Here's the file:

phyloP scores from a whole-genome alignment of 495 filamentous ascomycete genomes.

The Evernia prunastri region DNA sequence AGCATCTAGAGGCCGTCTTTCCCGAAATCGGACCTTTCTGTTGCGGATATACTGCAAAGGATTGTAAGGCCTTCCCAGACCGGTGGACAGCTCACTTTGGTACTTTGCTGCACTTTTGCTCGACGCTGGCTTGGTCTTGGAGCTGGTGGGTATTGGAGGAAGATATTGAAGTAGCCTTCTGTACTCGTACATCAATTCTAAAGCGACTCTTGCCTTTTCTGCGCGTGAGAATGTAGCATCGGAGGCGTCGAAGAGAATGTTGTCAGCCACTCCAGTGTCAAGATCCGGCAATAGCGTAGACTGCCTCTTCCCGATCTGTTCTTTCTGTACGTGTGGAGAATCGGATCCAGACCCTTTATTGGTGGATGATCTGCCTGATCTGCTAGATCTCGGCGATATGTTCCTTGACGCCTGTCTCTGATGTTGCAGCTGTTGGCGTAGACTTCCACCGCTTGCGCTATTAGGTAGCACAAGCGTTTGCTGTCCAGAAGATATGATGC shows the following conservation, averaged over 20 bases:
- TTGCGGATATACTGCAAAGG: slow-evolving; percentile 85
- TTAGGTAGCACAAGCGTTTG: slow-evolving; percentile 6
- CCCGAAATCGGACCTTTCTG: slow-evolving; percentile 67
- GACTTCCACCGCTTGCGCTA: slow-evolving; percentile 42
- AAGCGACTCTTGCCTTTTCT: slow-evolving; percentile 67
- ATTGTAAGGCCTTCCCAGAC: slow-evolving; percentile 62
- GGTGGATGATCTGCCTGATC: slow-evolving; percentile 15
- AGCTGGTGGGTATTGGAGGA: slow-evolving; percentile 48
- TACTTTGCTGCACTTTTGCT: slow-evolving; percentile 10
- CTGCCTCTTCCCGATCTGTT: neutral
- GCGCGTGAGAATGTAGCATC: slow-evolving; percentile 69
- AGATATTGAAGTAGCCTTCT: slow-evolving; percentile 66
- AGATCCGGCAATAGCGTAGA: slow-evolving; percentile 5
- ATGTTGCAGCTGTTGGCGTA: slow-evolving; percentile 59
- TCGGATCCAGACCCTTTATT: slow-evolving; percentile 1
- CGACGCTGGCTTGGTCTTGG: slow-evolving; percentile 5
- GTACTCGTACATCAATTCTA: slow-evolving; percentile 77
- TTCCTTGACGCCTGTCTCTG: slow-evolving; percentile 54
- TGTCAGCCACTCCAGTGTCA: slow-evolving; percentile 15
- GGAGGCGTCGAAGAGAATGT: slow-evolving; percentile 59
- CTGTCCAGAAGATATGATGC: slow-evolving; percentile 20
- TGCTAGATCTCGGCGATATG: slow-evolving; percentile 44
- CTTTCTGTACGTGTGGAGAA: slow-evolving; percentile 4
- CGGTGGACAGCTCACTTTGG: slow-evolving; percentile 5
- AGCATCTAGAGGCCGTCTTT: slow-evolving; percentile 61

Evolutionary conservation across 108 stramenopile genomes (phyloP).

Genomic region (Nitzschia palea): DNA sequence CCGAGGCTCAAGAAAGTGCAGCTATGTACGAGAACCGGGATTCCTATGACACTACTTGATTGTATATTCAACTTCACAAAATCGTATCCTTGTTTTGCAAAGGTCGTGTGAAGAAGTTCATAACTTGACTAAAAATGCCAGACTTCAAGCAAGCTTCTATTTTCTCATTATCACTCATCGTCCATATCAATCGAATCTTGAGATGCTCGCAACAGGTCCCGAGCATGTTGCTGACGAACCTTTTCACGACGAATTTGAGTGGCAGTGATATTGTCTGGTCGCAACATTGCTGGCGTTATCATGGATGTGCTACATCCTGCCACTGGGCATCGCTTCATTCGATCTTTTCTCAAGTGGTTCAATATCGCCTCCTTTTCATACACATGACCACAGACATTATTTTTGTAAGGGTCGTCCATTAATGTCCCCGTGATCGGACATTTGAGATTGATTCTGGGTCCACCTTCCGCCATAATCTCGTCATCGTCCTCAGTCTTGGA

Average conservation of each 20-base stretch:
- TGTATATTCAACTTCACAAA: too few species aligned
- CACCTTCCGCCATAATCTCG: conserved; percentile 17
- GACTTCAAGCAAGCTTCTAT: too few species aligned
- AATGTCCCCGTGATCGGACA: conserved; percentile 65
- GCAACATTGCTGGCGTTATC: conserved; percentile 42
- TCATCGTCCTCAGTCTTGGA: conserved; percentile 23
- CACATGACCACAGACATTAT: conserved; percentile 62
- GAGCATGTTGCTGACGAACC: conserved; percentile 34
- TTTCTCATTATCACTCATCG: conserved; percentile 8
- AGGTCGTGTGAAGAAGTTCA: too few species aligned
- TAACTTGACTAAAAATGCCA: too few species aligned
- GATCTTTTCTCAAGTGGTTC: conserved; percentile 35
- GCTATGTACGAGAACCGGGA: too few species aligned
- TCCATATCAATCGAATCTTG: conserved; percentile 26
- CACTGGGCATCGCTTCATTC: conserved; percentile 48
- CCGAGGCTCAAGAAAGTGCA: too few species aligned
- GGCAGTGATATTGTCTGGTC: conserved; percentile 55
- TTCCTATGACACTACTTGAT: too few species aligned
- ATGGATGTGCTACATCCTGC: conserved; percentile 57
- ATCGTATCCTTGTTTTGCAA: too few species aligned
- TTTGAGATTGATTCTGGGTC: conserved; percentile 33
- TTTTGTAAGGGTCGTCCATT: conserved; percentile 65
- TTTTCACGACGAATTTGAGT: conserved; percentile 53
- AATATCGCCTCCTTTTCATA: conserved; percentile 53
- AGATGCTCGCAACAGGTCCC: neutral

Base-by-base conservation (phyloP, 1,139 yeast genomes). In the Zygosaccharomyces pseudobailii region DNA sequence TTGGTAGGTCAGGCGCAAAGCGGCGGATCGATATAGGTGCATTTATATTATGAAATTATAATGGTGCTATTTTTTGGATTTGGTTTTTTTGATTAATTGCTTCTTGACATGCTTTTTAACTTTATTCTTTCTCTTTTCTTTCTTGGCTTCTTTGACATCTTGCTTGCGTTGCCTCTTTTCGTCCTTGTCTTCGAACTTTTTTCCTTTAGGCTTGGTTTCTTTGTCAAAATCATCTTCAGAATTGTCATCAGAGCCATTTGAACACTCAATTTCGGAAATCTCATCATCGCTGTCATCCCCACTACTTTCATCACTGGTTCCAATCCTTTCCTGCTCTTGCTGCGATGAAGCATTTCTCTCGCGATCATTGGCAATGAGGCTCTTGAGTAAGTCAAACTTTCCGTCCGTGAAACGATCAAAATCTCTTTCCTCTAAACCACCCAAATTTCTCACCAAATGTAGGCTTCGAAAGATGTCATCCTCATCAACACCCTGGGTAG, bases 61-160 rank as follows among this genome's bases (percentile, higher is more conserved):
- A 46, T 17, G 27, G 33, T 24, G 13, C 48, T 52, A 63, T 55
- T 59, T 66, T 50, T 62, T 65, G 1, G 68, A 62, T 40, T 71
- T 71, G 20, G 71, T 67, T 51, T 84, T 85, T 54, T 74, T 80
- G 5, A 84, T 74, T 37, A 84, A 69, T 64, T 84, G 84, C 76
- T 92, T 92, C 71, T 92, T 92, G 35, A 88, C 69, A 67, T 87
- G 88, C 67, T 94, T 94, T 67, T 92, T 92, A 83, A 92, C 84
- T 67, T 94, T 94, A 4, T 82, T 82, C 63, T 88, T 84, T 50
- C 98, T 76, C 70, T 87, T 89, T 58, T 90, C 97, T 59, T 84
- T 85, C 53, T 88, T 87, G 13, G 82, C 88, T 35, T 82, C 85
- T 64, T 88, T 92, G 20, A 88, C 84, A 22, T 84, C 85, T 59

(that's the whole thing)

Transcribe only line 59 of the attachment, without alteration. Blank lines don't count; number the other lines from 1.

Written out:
- T 71, G 20, G 71, T 67, T 51, T 84, T 85, T 54, T 74, T 80